Hi Linda,are you aware of any scientific studies involving the use of cardboard for fungal growth? It is discussed a great deal in many of Paul Stamets’ books. Since mycellium breathe CO2 & produce oxygen beneath the soil it seems likely that if you inoculated cardboard to be used as a sheet mulch the fungi would take care of the oxygen needs. I still appreciated your article. I think most people use the cardboard to try to stop pervasive weeds like quack grass and creeping bellflower. I was excited to see a study showing weeds stopped with 12″ of mulch. It is far easier to ask an arborist to drop a mixed load than to gather cardboard, remove staples and tape, and try to layer and overlap it enough to hope against the weeds rat-mazing their way through it.
Hi Nolan –
The only research I’ve seen that uses cardboard is for termite studies (it’s their preferred food).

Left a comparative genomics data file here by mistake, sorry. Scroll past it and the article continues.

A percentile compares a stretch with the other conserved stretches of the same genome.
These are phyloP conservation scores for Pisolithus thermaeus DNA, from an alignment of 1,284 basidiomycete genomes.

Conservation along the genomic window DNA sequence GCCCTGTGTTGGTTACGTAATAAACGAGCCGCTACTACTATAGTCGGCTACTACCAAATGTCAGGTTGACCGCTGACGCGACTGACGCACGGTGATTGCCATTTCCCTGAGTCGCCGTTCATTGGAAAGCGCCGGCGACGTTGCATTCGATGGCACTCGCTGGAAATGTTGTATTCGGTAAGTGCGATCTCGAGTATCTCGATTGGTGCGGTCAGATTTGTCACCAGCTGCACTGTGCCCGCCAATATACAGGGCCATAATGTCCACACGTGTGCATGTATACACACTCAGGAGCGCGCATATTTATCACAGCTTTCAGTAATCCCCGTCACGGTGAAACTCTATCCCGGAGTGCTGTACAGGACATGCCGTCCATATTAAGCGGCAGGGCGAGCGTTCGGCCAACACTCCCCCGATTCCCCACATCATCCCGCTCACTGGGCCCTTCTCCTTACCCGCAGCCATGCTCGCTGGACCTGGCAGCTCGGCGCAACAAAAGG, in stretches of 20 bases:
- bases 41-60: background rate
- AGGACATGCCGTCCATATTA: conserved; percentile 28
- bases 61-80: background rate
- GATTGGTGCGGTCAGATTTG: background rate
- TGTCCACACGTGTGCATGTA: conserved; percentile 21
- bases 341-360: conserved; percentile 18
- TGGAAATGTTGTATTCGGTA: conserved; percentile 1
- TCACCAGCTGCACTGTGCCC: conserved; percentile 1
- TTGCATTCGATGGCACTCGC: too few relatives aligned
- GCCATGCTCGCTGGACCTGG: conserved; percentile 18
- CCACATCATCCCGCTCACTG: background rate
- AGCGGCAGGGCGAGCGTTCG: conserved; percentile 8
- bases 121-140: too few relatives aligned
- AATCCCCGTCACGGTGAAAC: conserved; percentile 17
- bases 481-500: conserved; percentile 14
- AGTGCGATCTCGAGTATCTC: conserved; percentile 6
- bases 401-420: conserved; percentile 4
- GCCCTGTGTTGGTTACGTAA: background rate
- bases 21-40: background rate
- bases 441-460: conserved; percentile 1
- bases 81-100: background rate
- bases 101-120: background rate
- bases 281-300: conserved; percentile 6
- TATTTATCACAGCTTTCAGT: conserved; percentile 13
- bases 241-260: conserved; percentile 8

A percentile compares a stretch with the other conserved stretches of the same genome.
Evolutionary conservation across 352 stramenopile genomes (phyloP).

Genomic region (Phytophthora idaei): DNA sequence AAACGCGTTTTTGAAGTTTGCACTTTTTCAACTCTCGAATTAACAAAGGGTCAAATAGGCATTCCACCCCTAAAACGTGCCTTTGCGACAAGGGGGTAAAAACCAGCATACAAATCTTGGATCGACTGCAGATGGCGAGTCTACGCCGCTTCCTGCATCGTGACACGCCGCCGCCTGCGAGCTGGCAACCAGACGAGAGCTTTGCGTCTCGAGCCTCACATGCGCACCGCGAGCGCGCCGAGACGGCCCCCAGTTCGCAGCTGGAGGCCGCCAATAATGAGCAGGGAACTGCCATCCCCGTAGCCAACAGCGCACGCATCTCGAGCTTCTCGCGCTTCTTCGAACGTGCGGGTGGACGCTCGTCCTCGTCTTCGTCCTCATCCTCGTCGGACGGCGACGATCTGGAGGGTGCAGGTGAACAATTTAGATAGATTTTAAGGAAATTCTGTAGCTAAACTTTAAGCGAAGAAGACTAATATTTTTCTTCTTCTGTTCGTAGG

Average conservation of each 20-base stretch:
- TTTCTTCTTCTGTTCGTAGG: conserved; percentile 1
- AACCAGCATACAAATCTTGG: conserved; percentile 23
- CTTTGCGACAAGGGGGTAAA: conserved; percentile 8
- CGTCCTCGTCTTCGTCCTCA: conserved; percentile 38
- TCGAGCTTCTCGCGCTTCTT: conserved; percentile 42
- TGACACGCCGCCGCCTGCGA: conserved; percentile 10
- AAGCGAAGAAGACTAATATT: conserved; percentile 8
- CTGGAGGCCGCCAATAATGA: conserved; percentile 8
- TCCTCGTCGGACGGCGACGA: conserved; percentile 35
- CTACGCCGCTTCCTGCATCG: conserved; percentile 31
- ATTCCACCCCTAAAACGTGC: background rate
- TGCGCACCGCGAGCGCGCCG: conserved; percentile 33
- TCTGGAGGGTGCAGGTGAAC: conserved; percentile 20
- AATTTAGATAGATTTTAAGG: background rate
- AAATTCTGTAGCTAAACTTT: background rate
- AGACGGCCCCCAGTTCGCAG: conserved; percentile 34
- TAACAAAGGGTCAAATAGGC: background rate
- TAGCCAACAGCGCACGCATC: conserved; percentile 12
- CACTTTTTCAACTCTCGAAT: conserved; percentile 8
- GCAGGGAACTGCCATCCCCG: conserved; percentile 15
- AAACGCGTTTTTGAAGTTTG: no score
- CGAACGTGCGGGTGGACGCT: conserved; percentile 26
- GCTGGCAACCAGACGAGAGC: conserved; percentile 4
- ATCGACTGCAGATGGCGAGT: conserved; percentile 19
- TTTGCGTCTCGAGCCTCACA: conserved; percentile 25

Unfortunately fungi do not produce oxygen – they are not photosynthetic. They use oxygen and release carbon dioxide just like other non-photosynthetic organisms.
Yes, @Nolan Archer, we are stopping weeds, and as surprising as it may seem, it works a treat. Some weeds I bury in several inches of compost and soil, but for the truly pernicious weeds in degraded soil – it’s the WAY – at least for me. After a couple of seasons, the cardboard is fully broken down and the soil underneath substantially loamier. Results may differ in drier climates. It may seem easier to you to get a load of wood chips from an arborist, but for me, 14 yards of wood chips (minimum delivery) in my driveway is unthinkable. It would take me all year to get them down. Plus I have no idea if the trees were sprayed or are diseased. Some local people lost a bunch of trees just that way, so it’s out of my comfort zone, even though I’m aware of the benefits. Plus I want a softer, more predictable walking path, and 12″ would be too high to be practical in my circumstance. I use a couple inches of bark on top of the cardboard and am pleased with the look at feel. We all have different limits and compromises to make. I’m with you on the fungi – one of the gifts of cardboard and bark has been morels!